On today’s date in 1904, the Washington Post’s headline read, “Hiawatha Tonight: Samuel Coleridge-Taylor’s masterpiece to be sung at Convention Center.”
The 29-year-old British composer, on his first visit to America, was to conduct the 200 members of the Coleridge-Taylor Choral Society of Washington D.C., accompanied by the Marine Band orchestra.
So who was this British composer and what had he done to inspire an American chorus to name itself after him?
Coleridge-Taylor was born in 1875 to an African father from Sierra Leone and an English mother. Showing remarkable musical talent, he studied at the Royal Academy of Music in London and rapidly established himself as a major choral composer with a trilogy of oratorios, all based on Longfellow’s epic poem Hiawatha, that became wildly popular in England, but the 1904 concert in Washington was the first time all three had been performed on the same concert.
The Coleridge-Taylor Choral Society was America’s first African-American concert choir. Attending the Washington performance were many members of the federal government and distinguished members of both Black and white society.
Music Played in Today's Program
Samuel Coleridge-Taylor (1875-1912) Hiawatha's Departure; Welsh National Opera Chorus and Orchestra; Kenneth Alwyn, cond. Argo 430 956
On This Day
1766 - French composer and violinist Rodolphe Kreutzer, in Versailles; Beethoven dedicated his Violin Sonata Op. 47 to Kreutzer, but there is no record he ever performed the work;
1829 - Russian composer and pianist Anton Rubinstein, in Vikhvatinets, Podolia (Gregorian date: Nov. 28);
1870 - Australian composer Alfred Hill, in Melbourne;
1873 - American composer and "father of the blues" William Christopher (W.C.) Handy, in Florence, Ala;
1895 - German composer, violist and conductor Paul Hindemith, in Hanau;
1850 - Verdi: opera "Stifellio," in Trieste at the Teatro Grande;
1861 - Brahms: Piano Quintet No. 1 in g, Op. 25, at a private read-through in Hamburg, with Clara Schumann the pianist; A year later to the day, the work received its official premiere in Vienna, with members of the Hellmesberger Quartet and the composer at the piano;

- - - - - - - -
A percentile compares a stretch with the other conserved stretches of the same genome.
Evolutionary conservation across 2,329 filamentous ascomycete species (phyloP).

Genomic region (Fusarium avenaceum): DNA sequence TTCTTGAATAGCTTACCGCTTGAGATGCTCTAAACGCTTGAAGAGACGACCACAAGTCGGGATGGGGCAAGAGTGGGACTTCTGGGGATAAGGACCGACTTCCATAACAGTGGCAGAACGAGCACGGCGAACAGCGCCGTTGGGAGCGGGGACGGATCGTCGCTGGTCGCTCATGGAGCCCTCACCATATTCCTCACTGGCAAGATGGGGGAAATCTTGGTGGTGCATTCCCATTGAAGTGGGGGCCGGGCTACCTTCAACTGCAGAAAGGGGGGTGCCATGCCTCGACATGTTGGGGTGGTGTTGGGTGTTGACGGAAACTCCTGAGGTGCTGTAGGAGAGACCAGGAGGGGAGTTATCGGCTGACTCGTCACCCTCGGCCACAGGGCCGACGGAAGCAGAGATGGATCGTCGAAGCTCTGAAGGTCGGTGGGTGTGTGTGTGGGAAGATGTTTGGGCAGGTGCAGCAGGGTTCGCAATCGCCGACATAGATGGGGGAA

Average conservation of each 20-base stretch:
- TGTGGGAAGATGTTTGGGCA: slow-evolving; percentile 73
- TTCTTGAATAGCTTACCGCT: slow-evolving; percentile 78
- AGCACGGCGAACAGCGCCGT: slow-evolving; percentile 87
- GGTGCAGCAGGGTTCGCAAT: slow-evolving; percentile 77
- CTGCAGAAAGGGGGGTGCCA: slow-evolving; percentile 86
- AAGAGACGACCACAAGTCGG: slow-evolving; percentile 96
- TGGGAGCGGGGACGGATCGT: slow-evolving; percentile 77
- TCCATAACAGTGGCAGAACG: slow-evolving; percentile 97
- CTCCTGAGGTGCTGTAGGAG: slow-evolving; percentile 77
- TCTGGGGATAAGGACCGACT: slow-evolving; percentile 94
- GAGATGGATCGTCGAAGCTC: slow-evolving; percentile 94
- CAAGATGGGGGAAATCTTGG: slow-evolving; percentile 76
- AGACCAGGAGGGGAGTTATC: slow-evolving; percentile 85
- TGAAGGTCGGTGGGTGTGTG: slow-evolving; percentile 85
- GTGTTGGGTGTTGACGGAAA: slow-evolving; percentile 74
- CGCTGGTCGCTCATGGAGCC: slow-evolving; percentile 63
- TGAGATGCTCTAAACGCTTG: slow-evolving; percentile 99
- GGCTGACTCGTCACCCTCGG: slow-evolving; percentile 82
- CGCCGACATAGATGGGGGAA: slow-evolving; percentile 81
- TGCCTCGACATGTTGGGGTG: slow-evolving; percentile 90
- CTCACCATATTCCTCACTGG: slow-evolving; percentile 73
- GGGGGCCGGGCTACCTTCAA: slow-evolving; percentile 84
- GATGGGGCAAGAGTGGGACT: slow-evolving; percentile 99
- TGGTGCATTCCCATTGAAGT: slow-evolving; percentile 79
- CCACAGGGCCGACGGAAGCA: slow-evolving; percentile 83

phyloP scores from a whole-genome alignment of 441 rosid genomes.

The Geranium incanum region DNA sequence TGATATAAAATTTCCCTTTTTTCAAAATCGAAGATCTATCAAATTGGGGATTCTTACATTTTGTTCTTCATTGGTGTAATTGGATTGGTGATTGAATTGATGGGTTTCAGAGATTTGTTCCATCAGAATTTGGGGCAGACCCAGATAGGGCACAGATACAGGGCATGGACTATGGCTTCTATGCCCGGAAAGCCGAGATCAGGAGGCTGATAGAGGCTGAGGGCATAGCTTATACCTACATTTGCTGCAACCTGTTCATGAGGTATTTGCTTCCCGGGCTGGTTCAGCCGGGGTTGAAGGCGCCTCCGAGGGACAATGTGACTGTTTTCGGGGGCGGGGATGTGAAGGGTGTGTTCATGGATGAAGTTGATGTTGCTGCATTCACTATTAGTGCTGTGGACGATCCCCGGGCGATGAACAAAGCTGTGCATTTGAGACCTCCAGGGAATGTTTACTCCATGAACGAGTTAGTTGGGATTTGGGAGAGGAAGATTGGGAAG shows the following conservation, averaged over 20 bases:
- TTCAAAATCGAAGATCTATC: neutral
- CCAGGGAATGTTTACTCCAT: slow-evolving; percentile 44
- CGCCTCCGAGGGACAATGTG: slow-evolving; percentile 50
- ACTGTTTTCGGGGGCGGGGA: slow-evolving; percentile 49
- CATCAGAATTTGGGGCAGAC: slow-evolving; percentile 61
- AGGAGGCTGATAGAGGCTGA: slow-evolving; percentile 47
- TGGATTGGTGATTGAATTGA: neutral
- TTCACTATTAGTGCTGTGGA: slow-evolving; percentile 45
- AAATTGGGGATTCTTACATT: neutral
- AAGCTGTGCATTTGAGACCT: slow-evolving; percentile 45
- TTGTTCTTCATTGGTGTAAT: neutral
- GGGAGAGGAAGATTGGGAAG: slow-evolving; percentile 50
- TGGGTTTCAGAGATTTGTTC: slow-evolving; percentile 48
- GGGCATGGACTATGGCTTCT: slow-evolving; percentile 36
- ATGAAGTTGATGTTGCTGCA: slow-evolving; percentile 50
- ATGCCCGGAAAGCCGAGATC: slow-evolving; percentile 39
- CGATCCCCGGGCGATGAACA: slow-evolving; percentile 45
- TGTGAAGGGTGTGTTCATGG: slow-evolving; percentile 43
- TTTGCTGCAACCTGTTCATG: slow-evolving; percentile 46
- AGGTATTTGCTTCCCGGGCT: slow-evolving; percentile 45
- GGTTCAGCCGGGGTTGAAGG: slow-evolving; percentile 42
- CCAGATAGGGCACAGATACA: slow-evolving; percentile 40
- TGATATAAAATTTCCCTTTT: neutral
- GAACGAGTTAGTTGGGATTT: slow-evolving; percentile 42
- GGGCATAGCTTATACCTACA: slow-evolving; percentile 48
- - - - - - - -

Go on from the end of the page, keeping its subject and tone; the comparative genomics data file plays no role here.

1904 - Colerdige-Taylor: first American performance in Washington, D.C. of the complete trilogy of oratorios ("The Song of Hiawatha," "The Death of Minnehaha," and "Hiawatha's Departure") based on Longfellow's poem "Hiawatha," with the composer conducting;
1919 - Charles Tomlinson Griffes: "Poem" for flute and orchestra, Walter Damrosch conducting the New York Symphony Society Orchestra;
1934 - William Dawson: "Negro Folk Symphony," by the Philadelphia Orchestra, Leopold Stokowski conducting;
1940 - Miaskovsky: Symphony No. 21, at the Moscow Festival of Soviet Music; This work was commissioned by the Chicago Symphony, who gave the American premiere on December 26, 1940;
1948 - Morton Gould: "Philharmonic Waltzes," commissioned and performed by the New York Philharmonic, with Dimitri Mitropoulos conducting;
1945 - Milhaud: Suite for Violin and Orchestra, by the Philadelphia Orchestra, with Eugene Ormandy conducting and Zino Francescatti the soloist;
1981 - Broadway premiere of Sondheim: musical "Merrily We Roll Along";
2001 - Magnus Lindberg: “Parada,” at a three-day recording session (Nov. 16-18) in London with Philharmonia Orchestra, Esa-Pekka Salonen, conducting;
1900 - First concert by The Philadelphia Orchestra, conductor Fritz Scheel, pianist Ossip Gabrilowitsch.
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About Composers Datebook®
Host John Birge presents a daily snapshot of composers past and present, with timely information, intriguing musical events and appropriate, accessible music related to each.
He has been hosting, producing and performing classical music for more than 25 years. Since 1997, he has been hosting on Minnesota Public Radio's Classical Music Service. He played French horn for the Cincinnati Symphony and Pops Orchestra and performed with them on their centennial tour of Europe in 1995. He was trained at the Cincinnati College-Conservatory of Music, Eastman School of Music and Interlochen Arts Academy.